SSDI denial- SSA doctor and my doctor disagreed whether I was disabled
Why did I get an SSDI denial?
Its not unusual for a Social Security Disability Insurance (SSDI) applicant to receive and SSDI denial. In fact, up to 70% of initial applications are denied by the SSA. What does surprise some SSDI applicants is to get a SSDI denial after their doctor said they are disabled. Recently on our disability forum we had a user ask, How can I be denied SSDI if my doctor and my workers compensation doctor state I am disabled but the SSA doctors said I was not?
Why were you sent to the Consultative Examiner?
First, its important to understand that the only reasons you will be sent to a SSA doctor or Consultative Examiner is if the SSA does not have enough information from your treating doctor to determine you are disabled, if they have not received medical information from your doctor or they needed more information from a specialist.
So if you were sent to the C.E. there is a good chance that your own medical records were insufficient for the SSA to make a disability determination.
What do I do after a SSDI denial?
Assuming you received an SSDI denial only because your medical records were insufficient to prove you were disabled, then it is time to gather more medical information. This may mean you need to go see the doctor again, with a clearer understanding of the type of information the SSA needs to make their disability determination, or you may need to see a specialist for your condition.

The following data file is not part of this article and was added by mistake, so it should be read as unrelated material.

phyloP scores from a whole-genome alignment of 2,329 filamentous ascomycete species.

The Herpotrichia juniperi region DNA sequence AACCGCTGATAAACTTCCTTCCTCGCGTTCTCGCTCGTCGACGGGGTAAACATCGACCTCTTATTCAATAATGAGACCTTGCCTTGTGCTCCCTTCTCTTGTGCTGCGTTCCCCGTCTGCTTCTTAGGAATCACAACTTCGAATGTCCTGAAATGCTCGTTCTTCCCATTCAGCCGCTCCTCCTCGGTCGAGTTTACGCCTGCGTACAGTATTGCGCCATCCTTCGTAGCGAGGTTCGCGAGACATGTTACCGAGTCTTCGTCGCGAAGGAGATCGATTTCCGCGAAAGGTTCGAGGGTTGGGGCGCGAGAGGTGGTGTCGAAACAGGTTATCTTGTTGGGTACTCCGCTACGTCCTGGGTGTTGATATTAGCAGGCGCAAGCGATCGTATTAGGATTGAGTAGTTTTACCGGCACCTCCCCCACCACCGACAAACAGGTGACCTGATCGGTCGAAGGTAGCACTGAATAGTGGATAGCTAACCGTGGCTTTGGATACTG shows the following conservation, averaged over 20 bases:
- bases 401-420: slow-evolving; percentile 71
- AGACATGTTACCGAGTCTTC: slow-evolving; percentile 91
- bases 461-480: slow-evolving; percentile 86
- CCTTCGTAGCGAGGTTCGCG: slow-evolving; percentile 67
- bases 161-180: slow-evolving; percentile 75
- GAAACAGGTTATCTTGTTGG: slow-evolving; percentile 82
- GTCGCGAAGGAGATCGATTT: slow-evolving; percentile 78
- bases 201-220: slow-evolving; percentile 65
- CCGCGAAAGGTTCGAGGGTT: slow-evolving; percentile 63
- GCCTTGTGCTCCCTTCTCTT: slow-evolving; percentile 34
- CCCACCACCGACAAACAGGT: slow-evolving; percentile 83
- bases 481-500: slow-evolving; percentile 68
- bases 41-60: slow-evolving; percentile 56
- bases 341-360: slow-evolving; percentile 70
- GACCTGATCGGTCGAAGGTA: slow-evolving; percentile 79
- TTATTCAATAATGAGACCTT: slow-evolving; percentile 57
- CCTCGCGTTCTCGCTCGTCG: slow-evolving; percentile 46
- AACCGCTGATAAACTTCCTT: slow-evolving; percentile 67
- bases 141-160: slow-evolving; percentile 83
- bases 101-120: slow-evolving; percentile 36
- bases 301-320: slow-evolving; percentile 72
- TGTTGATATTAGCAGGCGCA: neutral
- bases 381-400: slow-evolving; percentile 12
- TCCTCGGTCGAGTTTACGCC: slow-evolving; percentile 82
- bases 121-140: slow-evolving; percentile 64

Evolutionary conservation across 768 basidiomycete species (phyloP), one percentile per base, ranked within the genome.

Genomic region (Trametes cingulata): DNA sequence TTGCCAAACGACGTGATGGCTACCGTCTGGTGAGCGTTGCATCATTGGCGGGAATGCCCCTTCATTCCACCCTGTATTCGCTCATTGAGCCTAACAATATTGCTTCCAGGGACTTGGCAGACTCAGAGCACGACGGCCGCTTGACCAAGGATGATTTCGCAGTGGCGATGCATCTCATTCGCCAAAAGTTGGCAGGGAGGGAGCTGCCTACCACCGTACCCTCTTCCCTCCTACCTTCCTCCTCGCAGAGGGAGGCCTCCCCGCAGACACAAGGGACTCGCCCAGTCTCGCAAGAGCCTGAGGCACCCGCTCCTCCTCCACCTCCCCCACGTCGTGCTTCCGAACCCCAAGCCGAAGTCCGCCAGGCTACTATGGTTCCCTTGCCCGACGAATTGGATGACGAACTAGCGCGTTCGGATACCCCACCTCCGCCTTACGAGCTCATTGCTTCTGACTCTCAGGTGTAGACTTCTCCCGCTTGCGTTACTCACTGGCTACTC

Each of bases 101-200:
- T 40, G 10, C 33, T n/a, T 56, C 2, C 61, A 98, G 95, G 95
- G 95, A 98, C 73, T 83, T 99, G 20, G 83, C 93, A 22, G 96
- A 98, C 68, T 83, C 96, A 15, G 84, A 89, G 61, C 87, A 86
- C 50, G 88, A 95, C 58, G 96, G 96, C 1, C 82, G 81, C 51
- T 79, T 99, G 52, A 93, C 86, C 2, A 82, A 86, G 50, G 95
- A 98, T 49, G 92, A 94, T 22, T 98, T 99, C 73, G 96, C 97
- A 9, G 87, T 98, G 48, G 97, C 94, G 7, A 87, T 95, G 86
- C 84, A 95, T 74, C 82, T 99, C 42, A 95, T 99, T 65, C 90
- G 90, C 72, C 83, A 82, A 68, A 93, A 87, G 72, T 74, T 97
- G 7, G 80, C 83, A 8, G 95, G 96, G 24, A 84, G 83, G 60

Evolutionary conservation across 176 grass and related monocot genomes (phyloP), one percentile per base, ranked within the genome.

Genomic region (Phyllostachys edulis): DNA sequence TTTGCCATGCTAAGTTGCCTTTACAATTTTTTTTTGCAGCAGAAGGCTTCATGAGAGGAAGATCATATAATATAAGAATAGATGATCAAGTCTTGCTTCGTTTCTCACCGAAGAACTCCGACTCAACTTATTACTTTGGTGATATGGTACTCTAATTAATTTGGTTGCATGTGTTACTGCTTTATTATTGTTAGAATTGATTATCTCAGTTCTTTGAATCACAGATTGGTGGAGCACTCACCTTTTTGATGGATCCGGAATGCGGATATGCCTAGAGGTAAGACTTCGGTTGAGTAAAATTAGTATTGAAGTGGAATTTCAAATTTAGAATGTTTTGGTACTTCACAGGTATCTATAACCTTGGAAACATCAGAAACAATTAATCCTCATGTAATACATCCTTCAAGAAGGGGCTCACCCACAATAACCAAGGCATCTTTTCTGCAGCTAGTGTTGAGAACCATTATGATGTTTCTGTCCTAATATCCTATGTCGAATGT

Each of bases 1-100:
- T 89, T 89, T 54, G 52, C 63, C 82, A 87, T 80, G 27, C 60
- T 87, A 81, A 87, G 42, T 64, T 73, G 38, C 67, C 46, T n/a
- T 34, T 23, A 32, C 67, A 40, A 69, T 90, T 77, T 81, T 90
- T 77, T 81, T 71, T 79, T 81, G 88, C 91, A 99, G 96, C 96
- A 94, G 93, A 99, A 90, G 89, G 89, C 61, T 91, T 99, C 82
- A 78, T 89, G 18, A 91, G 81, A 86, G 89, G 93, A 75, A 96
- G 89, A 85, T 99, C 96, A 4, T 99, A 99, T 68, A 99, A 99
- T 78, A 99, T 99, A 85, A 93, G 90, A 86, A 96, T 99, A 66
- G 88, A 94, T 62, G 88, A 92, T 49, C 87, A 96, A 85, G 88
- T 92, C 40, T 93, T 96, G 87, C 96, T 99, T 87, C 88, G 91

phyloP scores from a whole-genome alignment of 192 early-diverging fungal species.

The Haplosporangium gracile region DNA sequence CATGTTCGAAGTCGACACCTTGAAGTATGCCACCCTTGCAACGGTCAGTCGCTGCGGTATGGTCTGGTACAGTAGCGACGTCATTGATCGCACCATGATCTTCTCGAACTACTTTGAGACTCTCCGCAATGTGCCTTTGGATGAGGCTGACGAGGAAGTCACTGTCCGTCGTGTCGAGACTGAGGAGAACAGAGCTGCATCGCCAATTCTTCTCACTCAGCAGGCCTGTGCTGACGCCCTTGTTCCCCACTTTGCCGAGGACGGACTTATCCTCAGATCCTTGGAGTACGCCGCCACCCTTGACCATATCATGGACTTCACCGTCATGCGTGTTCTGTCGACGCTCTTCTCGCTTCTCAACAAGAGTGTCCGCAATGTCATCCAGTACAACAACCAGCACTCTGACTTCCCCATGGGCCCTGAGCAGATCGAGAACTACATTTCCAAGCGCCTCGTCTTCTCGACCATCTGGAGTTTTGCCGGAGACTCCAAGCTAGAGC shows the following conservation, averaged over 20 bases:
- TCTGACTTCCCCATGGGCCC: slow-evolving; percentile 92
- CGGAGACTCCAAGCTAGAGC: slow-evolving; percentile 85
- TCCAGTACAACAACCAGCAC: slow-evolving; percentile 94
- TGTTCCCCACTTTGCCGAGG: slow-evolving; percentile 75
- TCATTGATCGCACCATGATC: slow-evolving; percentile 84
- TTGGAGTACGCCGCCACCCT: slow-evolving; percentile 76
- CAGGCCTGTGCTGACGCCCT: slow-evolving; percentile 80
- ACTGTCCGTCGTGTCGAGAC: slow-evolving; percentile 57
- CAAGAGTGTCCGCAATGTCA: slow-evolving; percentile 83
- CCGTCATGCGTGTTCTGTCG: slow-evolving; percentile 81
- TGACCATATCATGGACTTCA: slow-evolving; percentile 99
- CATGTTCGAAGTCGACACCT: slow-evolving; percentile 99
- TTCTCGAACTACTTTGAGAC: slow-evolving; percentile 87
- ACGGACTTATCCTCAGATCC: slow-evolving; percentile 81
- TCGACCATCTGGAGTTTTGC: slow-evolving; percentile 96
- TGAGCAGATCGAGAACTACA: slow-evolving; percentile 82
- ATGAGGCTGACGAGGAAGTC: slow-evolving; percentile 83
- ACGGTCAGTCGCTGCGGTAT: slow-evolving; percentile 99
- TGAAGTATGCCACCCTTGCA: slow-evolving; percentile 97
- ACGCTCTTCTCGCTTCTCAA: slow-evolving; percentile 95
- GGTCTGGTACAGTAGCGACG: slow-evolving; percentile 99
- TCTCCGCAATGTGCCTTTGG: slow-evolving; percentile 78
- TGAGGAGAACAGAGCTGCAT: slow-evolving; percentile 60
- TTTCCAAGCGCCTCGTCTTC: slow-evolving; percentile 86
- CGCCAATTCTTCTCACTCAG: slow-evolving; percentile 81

The key going forward is to do enough research that you understand what it means to be disabled by the SSA. Many disability applicants receive a SSDI denial simply because they do not know what type of medical documentation they need to send to the SSA to prove they are disabled.
If you have received an SSDI denial you have 60 days from the date of the SSDI denial letter to file a reconsideration. This is the first step in the SSA disability appeals process.
Was the SSDI denial a non-medical denial?
Because I dont have more information about this particular disability applicant its tough to know if they may have been denied for nonmedical reasons. For instance, maybe when they applied for SSDI they were not working but by the time their application was reviewed they had returned to work at a level that was deemed substantial. In this case their SSDI application would be denied regardless of the severity of their health condition. Make sure you understand why you were denied BEFORE you complete the appeal.
SSA disregarded my doctors opinion and gave me an SSDI denial
Whether it was the judge or the SSA who disregarded your doctors opinion its time to find out why. For instance, were they a medical doctor? Did you have enough medical evidence? Lets take a look at what information you need and who you need to see.
To gather disability information it is important to see a professional medical doctor. From this doctor you will gather medical evidence which can include doctors notes, laboratory findings, X-rays, MRI, physical therapy notes, blood tests, etc. Some doctors will not be considered profession medical doctors. Make sure you see one of the following:
licensed medical or osteopathic doctors
licensed or certified psychologists
qualified speech-language pathologists only for purposes of establishing speech or language impairments
licensed optometrists only for purposes of establishing visual disorders (except in the U.S. Virgin Islands where licensed optometrists are acceptable medical sources only for the measurement of visual acuity and visual fields)
licensed podiatrists only for purposes of establishing impairments of the foot
If you fail to see the appropriate doctor their opinion may not be considered as important as another doctors opinion.